Finally, the crew landed back in Houston. When legendary astronaut Alan Shepard died in 1998, Kalpana had the honor of acting as one of the ushers at a memorial service. There was one older fellow who kept getting out of line and Kalpana insisted that he follow directions. She did not realize until afterwards that the fellow she kept correcting was Neil Armstrong.
In September of that year, Chawla and a few other members of the STS-87 crew visited Ukraine. By this point, she had forgiven Ukrainian native Kadenyuk for drinking her tea. In a whirlwind tour, they met President Leonid Kuchma, who handed out medals. They also visited the National Academy of Sciences, which gave a presentation of some of the experiments that had flown on Columbia. The mayor of Kyiv invited them to lunch and then the crew visited Dnipropetrovsk, which was most famous for hosting a formerly secret rocket factory. One of her favorite stops was an event that included a Gypsy dance, which reminded her of her hobby of traditional Indian dancing.
At one time or another during the Ukrainian tour, a lot of the crew or their families got tipsy from the custom of frequent toasts during meals. Providing suitable menus for Chawla was challenging and, at one stop, she took one look at a whole steamed sturgeon and resorted to vegetables and bread. Chawla missed out on one of the few Pizza Huts in Ukraine because of a scheduling conflict but an officially scheduled visit to a restaurant that included several vegetarian options made up for it. When she returned to the U.S., she was dismayed by the negative attitude of an immigration official who had developed a poor opinion of Ukrainians in general because a few had tried to enter the U.S. illegally.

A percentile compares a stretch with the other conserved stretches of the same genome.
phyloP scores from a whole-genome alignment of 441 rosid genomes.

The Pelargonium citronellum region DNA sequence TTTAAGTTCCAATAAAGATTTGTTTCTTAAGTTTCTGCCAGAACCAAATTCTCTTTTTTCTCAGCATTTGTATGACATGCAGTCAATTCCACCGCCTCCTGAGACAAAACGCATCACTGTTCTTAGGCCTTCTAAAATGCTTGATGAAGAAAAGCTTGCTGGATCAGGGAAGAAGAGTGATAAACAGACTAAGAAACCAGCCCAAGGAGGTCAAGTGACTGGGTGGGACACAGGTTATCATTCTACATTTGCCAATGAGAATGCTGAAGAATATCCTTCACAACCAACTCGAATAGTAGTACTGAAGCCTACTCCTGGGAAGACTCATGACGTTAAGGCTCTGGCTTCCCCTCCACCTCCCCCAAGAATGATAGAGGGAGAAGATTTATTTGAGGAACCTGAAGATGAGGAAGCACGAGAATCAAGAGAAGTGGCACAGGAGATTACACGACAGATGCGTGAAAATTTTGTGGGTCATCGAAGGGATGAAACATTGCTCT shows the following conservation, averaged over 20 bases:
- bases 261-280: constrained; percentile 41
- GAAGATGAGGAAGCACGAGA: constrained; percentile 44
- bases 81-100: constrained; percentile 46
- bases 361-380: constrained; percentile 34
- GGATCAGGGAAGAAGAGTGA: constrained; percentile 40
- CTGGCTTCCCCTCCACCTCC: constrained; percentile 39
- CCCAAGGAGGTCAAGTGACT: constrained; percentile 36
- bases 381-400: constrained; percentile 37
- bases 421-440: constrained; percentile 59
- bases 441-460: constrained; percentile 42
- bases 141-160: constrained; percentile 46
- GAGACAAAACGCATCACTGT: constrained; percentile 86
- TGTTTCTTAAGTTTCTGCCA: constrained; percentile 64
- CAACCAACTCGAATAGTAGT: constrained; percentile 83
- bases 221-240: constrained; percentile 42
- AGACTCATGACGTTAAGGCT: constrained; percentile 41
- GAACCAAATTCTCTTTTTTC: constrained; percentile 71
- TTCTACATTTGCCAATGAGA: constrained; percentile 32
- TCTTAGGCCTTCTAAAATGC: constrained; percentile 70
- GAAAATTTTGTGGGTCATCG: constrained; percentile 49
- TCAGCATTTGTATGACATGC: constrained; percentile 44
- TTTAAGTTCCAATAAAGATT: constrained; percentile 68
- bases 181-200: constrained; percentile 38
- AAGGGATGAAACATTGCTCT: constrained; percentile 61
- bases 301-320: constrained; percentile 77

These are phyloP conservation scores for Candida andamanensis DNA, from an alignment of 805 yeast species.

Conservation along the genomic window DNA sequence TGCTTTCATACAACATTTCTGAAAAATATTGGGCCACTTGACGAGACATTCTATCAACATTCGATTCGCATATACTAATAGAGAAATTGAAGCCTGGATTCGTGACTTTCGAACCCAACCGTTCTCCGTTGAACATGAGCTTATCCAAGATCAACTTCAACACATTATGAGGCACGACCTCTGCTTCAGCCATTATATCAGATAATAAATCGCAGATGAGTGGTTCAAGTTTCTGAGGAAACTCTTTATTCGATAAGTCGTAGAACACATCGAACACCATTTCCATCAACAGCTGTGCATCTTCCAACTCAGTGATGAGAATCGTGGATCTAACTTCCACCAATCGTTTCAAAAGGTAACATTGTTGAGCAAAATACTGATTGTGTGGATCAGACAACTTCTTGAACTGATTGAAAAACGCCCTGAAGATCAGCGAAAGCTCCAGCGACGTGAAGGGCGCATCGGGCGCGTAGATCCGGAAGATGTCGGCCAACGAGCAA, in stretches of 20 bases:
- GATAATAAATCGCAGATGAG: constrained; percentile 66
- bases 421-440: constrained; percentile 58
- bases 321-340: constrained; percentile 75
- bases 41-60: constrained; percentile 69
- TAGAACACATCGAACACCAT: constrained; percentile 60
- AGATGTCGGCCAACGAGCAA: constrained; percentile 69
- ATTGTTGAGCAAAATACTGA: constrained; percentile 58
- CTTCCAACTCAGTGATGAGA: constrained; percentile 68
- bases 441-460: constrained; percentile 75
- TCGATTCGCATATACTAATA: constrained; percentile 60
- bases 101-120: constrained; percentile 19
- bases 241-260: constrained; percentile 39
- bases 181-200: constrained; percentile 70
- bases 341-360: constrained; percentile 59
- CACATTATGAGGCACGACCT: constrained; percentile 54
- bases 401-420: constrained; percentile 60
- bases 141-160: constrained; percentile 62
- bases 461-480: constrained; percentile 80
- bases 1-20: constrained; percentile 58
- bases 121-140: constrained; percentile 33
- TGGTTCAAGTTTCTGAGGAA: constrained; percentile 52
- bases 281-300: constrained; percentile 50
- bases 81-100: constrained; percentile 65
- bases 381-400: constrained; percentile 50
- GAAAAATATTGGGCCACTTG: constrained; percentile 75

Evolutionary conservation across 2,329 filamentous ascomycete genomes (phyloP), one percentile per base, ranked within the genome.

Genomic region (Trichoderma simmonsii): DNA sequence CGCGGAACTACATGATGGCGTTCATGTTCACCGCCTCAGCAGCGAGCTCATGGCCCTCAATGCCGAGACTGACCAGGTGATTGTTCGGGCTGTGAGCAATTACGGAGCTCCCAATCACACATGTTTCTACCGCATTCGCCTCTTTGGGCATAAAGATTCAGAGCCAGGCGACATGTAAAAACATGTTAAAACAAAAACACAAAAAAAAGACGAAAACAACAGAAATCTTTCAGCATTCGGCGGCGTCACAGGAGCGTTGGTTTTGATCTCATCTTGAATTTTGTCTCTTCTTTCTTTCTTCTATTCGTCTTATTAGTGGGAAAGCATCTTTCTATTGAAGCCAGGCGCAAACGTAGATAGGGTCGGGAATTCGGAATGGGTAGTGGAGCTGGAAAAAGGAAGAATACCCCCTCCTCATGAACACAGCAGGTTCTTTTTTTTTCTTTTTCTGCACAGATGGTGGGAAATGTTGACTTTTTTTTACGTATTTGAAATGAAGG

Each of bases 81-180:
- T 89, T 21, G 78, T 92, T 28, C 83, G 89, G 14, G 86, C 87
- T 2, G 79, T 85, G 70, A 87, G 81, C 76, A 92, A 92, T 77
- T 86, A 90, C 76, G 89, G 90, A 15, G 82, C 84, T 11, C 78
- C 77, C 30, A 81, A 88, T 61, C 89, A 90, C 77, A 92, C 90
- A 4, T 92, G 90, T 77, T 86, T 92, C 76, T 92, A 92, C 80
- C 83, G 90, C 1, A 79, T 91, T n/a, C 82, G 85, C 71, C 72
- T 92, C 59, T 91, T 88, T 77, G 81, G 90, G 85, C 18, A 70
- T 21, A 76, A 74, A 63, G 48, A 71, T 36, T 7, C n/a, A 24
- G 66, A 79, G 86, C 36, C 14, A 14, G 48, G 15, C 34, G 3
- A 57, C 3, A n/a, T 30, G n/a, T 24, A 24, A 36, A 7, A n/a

Eventually, the schedule began to return to normal. Kalpana Chawla found time for a hiking trip with her sister and had a chance to visit the cosmonaut training facilities at Star City. Development and building hardware for the International Space Station was getting into full swing and astronauts were eager to become part of station crews. She survived the frigid cold conditions of cosmonaut survival training and returned with a Russian tea set.
In 1998, NASA accepted a new astronaut candidate of Indian descent named Sunita Williams. In February 2000, Williams and Chawla flew an airplane from Pennsylvania to Houston together. Williams had a background in Navy helicopters and Chawla had more experience in light aircraft like the Piper Super Cub. During the trip, the engine gave out while the airplane was coming down for a landing. Chawla landed safety and an investigation revealed that the magnetos that supplied electricity to the spark plugs had quit. Both Williams and Chawla swore that they had done nothing to cause the problem and the exact cause was never discovered.
During the summer of 2000, Chawla was assigned to the crew of STS-107. She was delighted to have a chance to fly in space again. The crew quickly pulled together under the capable leadership of Shuttle Commander Rick Husband. The tradition of astronaut pranks continued when Chawla’s husband, Harrison, served coffee to Ilan Ramon in a cup that had a realistic picture of a cockroach painted inside. Ramon was barely rattled. Harrison continued his needling of Ramon by coming up with a fictional essay about his alternate music career that was read aloud to the amusement of the crew.
In December, she was once again bothered by politicians. Forced to interrupt training during a visit of Indian Prime Minister Atal Bihari Vajpayee, she spent two days attending events in Washington. She was basically an ornament and hated it.
When the terrorist attacks of September 11, 2001, unfolded, the Johnson Space Center was closed as a potential target. Chawla got a taste of how isolated astronauts could be from world affairs when she was asked why India didn’t make a stand against terrorism. She was also critical of President George W. Bush and his performance in office, occasionally arguing with other astronauts about it.
Each astronaut could choose songs for wake-up music and Chawla’s selections included Deep Purple’s Space Truckin’. She had seen them in concert and met lead singer Ian Gillan, who requested that Harrison post updates on the crew’s training and mission on their website’s blog. After checking with NASA’s legal staff, he decided that the attorneys were too cautious and it would be okay. Another music selection was Abida Parveen’s Yaar ko Hamne ja ba ja Dekha, played on Flight Day 15.